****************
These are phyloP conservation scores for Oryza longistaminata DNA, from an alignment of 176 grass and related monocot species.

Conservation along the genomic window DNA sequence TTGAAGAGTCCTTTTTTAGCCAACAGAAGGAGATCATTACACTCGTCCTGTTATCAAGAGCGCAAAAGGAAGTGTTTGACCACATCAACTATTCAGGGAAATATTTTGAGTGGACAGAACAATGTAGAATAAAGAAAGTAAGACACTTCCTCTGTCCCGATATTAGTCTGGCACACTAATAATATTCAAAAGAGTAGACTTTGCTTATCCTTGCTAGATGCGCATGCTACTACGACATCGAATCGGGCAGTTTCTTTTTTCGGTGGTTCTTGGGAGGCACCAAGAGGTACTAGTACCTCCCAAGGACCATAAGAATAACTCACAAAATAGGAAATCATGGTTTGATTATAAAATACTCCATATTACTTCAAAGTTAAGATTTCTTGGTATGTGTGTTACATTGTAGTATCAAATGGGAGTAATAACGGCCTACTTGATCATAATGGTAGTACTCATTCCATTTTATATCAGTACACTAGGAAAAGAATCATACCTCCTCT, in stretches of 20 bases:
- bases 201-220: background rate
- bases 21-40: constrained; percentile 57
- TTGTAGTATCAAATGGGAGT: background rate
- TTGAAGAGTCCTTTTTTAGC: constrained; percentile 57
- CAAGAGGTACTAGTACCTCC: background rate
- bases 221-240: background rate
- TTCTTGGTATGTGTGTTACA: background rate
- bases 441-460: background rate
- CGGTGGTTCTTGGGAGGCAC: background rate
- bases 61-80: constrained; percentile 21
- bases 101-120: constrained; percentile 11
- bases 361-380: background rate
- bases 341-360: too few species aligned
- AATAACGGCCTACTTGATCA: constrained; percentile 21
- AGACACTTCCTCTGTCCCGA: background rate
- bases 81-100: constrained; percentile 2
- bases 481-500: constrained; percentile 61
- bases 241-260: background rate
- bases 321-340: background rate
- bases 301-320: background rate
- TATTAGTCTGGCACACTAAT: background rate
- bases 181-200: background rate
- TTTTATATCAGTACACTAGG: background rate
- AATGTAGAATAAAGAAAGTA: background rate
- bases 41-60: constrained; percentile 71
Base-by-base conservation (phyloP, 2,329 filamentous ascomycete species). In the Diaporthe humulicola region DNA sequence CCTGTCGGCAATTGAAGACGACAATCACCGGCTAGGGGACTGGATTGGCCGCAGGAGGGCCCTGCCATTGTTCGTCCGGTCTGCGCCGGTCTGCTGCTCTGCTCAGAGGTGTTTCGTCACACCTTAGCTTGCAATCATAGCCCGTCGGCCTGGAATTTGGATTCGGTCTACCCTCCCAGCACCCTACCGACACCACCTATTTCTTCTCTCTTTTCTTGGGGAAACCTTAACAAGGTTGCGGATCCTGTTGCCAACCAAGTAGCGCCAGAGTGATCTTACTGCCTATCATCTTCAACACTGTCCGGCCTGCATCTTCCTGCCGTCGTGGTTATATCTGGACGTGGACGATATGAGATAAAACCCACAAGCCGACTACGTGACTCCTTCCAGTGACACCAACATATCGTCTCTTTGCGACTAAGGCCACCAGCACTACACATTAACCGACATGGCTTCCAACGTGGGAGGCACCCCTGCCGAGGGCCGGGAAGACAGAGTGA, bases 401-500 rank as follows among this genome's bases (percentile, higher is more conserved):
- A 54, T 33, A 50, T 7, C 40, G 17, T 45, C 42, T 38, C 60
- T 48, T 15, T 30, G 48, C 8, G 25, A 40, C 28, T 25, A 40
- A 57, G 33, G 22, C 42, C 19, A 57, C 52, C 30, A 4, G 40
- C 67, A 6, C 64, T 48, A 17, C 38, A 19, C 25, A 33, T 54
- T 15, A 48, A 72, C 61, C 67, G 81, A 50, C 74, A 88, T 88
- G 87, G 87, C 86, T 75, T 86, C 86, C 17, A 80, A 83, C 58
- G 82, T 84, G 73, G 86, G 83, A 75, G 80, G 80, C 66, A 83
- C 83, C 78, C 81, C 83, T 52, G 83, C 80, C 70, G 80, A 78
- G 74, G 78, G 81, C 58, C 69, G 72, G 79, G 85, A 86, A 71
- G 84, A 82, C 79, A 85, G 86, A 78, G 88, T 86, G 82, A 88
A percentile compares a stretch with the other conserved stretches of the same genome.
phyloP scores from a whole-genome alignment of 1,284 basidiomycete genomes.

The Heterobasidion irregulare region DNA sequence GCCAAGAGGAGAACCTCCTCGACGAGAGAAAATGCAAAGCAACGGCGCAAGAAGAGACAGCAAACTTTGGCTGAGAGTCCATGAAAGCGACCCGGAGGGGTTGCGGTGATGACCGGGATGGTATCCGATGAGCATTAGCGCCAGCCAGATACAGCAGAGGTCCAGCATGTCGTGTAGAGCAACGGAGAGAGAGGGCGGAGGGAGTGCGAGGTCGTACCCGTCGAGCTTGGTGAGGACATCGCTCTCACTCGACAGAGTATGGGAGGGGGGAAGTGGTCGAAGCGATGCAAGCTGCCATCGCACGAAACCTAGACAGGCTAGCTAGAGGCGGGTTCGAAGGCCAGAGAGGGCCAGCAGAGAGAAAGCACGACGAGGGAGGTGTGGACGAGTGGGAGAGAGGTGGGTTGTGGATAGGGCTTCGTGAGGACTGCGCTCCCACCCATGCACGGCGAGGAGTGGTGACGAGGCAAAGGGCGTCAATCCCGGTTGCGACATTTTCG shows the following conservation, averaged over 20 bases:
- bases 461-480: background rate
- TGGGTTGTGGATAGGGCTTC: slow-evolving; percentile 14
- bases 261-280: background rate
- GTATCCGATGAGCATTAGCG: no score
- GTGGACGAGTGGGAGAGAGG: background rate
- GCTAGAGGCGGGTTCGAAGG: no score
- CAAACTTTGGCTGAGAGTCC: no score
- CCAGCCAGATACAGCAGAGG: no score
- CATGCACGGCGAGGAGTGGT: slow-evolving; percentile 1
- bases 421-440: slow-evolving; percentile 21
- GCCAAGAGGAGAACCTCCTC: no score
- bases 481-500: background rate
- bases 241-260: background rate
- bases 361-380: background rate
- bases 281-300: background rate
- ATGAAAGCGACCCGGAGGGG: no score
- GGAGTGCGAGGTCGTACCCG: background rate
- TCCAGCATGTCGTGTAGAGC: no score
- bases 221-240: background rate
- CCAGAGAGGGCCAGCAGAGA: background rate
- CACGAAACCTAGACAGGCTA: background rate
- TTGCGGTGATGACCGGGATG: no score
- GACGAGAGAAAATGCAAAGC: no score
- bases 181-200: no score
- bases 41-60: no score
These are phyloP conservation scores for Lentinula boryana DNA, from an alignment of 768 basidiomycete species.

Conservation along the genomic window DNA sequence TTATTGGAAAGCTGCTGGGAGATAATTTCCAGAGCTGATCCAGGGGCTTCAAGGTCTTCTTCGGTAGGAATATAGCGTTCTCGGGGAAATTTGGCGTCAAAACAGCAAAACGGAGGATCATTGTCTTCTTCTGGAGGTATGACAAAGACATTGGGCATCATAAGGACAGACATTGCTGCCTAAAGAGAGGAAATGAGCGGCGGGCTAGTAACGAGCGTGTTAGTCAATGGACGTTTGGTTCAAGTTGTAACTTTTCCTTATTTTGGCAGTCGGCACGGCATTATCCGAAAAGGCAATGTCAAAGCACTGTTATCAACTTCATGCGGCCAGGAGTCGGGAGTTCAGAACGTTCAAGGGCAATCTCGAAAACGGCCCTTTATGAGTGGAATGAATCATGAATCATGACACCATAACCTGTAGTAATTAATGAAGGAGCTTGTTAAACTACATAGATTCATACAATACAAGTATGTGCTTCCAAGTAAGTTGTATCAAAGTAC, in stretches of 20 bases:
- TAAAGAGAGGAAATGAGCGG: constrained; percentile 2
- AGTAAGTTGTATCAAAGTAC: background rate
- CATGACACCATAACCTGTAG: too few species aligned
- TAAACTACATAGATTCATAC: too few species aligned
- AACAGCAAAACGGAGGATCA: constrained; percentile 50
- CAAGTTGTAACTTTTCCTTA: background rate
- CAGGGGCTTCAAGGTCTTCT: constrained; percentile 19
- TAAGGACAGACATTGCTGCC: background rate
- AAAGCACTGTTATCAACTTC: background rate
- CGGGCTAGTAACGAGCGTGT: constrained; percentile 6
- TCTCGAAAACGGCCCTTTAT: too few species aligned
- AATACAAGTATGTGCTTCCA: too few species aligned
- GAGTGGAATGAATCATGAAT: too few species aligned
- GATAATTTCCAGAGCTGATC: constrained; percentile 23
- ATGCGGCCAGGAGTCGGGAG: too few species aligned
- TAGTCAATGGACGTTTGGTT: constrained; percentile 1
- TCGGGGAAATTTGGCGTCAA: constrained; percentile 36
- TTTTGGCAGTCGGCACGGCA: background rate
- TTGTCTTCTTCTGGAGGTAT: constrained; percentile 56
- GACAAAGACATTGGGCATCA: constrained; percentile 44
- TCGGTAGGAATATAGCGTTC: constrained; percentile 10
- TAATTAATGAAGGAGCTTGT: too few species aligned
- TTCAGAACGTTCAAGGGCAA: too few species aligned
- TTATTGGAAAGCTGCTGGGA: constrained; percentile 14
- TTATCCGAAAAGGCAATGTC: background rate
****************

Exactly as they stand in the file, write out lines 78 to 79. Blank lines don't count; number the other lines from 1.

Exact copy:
- CGGGCTAGTAACGAGCGTGT: constrained; percentile 6
- TCTCGAAAACGGCCCTTTAT: too few species aligned